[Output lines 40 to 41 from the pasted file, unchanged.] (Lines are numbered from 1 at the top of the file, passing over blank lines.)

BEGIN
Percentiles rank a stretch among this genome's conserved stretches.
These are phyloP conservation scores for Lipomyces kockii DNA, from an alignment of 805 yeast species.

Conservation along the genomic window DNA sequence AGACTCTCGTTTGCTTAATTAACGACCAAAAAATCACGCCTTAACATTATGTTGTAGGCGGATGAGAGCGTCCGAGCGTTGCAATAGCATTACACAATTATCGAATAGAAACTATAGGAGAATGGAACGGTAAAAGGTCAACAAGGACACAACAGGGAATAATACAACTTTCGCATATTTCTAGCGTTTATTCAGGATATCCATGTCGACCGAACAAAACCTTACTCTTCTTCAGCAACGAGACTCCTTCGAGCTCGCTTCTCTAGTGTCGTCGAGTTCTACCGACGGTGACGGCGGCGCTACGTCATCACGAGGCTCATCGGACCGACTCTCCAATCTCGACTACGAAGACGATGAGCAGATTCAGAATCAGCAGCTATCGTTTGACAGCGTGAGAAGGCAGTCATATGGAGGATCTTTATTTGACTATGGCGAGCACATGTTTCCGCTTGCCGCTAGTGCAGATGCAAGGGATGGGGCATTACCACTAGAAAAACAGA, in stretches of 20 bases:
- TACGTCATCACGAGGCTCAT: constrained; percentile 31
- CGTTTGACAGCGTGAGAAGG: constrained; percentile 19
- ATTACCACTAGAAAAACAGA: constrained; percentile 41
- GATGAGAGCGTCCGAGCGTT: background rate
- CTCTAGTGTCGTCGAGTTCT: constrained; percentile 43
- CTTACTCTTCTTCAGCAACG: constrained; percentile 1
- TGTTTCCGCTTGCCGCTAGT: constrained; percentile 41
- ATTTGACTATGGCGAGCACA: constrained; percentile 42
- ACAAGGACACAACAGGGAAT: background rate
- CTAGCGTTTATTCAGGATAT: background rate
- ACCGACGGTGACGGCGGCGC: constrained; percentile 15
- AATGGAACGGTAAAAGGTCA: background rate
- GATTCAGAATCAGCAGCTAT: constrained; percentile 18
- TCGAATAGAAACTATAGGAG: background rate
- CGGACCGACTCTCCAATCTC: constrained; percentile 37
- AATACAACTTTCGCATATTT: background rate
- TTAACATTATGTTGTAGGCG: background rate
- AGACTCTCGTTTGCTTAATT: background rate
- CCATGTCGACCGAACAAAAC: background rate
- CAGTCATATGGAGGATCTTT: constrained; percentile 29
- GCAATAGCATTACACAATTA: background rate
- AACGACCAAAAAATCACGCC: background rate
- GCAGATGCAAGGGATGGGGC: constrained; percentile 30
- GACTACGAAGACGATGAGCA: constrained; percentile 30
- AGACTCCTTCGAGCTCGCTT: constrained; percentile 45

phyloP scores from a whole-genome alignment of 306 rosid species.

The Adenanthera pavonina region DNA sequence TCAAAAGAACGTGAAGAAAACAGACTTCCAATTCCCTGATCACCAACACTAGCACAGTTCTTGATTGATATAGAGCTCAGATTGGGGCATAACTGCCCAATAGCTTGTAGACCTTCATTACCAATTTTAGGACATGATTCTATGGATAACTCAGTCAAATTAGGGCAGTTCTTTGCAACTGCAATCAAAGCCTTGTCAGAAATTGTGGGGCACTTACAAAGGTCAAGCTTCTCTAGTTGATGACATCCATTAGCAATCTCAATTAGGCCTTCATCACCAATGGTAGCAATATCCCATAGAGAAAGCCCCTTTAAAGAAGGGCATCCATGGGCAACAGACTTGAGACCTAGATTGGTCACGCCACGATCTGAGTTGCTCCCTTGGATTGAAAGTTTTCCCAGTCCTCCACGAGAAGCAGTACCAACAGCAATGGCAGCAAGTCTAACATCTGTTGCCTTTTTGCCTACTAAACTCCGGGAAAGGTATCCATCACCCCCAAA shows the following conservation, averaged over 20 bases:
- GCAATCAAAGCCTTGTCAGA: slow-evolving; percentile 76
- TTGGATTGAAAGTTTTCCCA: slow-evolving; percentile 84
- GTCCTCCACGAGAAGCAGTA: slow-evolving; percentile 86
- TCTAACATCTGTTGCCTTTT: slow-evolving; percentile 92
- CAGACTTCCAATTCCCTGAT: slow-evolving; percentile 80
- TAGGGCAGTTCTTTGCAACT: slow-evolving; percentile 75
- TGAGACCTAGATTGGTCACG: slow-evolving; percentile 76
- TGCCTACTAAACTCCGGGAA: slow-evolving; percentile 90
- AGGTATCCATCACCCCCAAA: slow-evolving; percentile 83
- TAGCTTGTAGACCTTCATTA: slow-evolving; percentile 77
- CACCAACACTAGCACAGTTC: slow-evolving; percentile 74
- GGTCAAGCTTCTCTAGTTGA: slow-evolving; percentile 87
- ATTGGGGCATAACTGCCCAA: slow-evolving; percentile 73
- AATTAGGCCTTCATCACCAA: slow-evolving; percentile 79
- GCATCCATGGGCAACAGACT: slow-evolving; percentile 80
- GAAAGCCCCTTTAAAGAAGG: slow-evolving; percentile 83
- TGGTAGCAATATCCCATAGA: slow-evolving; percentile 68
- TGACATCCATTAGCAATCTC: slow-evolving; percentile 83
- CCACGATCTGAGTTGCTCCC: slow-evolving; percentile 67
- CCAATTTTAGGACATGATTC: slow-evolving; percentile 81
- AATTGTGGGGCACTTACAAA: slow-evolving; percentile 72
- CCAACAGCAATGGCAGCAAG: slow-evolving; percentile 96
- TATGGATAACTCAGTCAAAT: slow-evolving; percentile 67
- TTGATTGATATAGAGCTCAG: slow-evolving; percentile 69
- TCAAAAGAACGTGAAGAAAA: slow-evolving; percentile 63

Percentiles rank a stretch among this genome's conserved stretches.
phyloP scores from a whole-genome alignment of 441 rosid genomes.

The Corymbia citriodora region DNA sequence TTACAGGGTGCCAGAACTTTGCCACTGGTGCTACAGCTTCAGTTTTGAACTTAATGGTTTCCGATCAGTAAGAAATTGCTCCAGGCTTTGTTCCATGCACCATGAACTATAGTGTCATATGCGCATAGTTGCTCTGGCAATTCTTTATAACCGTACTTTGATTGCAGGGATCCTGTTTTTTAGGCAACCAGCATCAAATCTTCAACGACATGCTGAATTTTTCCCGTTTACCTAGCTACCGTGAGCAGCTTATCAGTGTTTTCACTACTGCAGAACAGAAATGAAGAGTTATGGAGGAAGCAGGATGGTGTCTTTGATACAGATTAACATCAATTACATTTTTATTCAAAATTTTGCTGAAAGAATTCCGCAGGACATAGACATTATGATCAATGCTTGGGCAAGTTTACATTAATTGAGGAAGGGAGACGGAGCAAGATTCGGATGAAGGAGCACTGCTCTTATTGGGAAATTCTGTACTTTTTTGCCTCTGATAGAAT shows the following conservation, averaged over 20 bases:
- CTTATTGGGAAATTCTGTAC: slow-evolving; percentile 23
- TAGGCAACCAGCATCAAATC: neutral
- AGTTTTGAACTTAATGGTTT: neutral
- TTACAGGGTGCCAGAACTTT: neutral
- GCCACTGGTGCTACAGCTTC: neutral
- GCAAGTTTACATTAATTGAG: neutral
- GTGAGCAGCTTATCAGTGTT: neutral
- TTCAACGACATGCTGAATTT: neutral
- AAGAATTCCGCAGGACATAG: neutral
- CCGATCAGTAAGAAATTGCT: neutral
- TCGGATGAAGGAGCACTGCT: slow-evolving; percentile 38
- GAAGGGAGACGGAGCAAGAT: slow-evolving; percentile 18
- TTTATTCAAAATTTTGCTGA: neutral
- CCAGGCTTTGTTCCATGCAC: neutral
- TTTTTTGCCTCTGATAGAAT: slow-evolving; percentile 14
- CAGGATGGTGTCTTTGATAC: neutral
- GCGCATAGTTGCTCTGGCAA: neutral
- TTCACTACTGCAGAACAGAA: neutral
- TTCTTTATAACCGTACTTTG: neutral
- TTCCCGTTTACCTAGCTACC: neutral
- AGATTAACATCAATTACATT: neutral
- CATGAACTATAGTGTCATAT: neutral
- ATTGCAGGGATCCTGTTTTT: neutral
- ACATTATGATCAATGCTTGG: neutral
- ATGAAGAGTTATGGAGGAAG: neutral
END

- TAGCTTGTAGACCTTCATTA: slow-evolving; percentile 77
- CACCAACACTAGCACAGTTC: slow-evolving; percentile 74